Interested in learning what's next for the gaming industry? Join gaming executives to discuss emerging parts of the industry this October at GamesBeat Summit Next. Learn more.
No one expected Tim Cook, chief executive of Apple, to walk on water and make us all forget about his predecessor Steve Jobs during Apple’s first major press event since the change in command this summer. Cook is now the head of what has become a kind of religious cult in technology — one with an increasingly large and mainstream following. The question is whether he has really stepped up as the new pope. The answer: it isn’t clear. This event was missing some of the Steve Jobs sizzle, for sure.
Cook was under a harsh spotlight, with five satellite trucks outside of Apple’s headquarters today and an army of reporters and photographers recording his every word. In a room where Steve Jobs introduced the iPod a decade ago, Cook competently, deliberately, carefully, and humbly communicated what needed to be said.
“This is my first product launch since being named CEO,” Cook said as he came out on stage. “I’m sure you didn’t know that. I love Apple. I consider it a privilege of a lifetime to be here.”
It was nice to hear a little joke, since that was what Jobs often used to loosen the tension in a room. Cook rattled off the stats about Apple’s momentum, just as Jobs always did to heighten the tension. He didn’t mention Jobs at all. He took a light jab at the competition by saying that competitors have been trying to copy the MacBook Air, unsuccessfully.
In one respect, Cook gets a big plus. For most of the event, perhaps a little too much of it, he wasn’t on stage. He let his lieutenants take the spotlight instead. Executives Scott Forstall, Phil Schiller, and Eddy Cue all got plenty of time to talk about their different areas. Jobs had the presence to outshine everyone, and so it made sense for him to command the stage much of the time. But Cook’s lack of stage time communicated a message. It meant that Apple was no longer a one-man show.
Those executives announced a steady stream of innovations: a better camera, the iCloud, iTunes Match, and even new faces on an iPod Nano to make it look like a wrist watch. Cook let Phil Schiller introduce the big product of the day, the iPhone 4S. That made everyone think that Cook would come back on stage later and introduce the iPhone 5 himself. But that was not to be. Apple wowed the crowd with the introduction of Siri, the talking personal assistant.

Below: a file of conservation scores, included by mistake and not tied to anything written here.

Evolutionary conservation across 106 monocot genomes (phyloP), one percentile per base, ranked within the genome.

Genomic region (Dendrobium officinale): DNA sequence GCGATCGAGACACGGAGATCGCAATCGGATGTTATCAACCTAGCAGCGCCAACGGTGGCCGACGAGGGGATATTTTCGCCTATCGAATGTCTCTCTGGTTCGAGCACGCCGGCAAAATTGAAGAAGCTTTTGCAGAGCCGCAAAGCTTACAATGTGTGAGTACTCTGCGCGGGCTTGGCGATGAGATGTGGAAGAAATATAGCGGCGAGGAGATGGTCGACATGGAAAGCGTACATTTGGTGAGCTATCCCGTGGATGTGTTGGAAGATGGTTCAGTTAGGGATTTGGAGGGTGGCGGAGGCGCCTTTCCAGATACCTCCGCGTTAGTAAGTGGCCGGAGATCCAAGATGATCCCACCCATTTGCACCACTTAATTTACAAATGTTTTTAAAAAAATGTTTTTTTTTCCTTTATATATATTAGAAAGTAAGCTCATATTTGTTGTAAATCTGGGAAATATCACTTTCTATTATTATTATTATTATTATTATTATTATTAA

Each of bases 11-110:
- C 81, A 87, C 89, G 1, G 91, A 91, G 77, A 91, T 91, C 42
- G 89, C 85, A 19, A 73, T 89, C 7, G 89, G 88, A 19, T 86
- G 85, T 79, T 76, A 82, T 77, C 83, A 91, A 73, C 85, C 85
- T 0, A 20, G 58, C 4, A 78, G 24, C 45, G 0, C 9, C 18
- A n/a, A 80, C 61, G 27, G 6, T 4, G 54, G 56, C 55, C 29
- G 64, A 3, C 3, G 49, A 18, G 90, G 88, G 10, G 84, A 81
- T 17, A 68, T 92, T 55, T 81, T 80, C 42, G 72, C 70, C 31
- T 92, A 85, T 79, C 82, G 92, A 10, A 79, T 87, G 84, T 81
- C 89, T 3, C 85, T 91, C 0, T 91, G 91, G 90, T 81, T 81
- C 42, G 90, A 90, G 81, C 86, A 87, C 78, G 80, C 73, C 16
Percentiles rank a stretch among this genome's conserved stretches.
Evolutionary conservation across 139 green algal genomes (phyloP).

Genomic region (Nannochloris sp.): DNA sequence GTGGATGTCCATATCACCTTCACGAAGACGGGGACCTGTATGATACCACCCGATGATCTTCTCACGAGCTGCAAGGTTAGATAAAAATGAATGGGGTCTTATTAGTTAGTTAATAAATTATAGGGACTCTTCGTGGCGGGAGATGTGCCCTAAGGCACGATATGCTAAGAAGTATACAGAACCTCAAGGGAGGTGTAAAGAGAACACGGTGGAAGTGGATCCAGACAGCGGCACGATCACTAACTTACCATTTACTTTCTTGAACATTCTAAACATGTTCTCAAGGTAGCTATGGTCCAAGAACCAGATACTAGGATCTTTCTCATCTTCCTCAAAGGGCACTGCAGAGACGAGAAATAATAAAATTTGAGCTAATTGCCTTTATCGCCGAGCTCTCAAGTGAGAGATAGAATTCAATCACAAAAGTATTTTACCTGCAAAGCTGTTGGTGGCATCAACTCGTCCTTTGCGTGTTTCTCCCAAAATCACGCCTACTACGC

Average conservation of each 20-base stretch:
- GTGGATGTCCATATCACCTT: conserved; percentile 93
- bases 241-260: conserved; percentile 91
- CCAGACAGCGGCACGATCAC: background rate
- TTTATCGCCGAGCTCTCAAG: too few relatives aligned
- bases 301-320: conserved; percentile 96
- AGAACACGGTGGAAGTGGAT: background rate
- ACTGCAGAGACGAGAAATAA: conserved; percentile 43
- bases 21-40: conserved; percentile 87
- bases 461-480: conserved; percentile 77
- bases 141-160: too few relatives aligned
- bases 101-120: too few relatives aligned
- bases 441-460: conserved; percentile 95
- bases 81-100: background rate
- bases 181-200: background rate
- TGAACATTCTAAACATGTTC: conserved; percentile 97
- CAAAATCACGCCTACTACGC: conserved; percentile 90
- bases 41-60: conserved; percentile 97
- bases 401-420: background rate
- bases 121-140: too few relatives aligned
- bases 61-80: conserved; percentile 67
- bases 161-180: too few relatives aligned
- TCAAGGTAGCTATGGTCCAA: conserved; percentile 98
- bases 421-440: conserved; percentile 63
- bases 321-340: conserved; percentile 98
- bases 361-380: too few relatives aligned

But the crowd had been conditioned to expect an iPhone 5, and Cook said nothing to manage those expectations. Jobs used to always save his thunder for last, saying, “One more thing.” But Cook walked off stage without any coda. He said he was proud of the company and its employees. He did a reasonably good job at that and he showed off his ability to speak in a high-pressure environment without blowing it.
But I wondered where was the Apple magic.We’re getting used to seeing miracles in technology, business performance, and creativity from Apple. That’s why we could believe all of the crazy rumors circulating about what the company would announce. A lot of this has to do with managing expectations. Would it have killed Apple to issue a one-sentence press release early on that said, “We will not be launching an iPhone 5 at this time”? If I knew an iPhone 5 was not coming, I would have been much happier with Cook and company about innovations like Siri.
Apple has some very fierce competition now. Android phones are being activated at a very big pace. It was good that Apple got Sprint as a carrier, so it can stave off market share losses. But Apple has to keep running faster and move ahead with a multitasking strategy if it hopes to avoid the fate of the last war, when the Wintel PC walked off with most of the market share and left Apple in a corner.
But Apple has all of the advantages now. It has the second-largest market value on the stock market, at $345 billion. It has sold 250 million iOS devices and 300 million iPods. This company should be able to do many things at once. It can multitask, launching one thing after another. Wouldn’t it have been great if Facebook had announced its mobile project at the Apple event? Or if there was an iPhone 5? Or if Sprint had negotiated an outrageous exclusive? Apple has the capacity to do all of these things and continuously stay ahead of the competition. Apple could have moved on to the iPhone 5 even as the competition was learning how to copy the iPhone 4. Instead, Apple has taken a middling step forward.
Maybe that’s why Cook isn’t Steve Jobs. If Cook wants to match some of the Jobs magic, he has to step up the miracles. Whatever it took to get to the “One more thing,” it seemed that Jobs was able to pull them off, bringing hard negotiations to a termination just in time so that Apple could show off on stage. I could understand why the stock price fell slightly after the iPhone 4S launch. We just expected more.
I’m willing to give Cook a pass for his first time. Maybe he will deliver an iPhone 5, after all. But next time, Cook had better shake up the whole world.
VentureBeat's mission is to be a digital town square for technical decision-makers to gain knowledge about transformative enterprise technology and transact. Learn more about membership.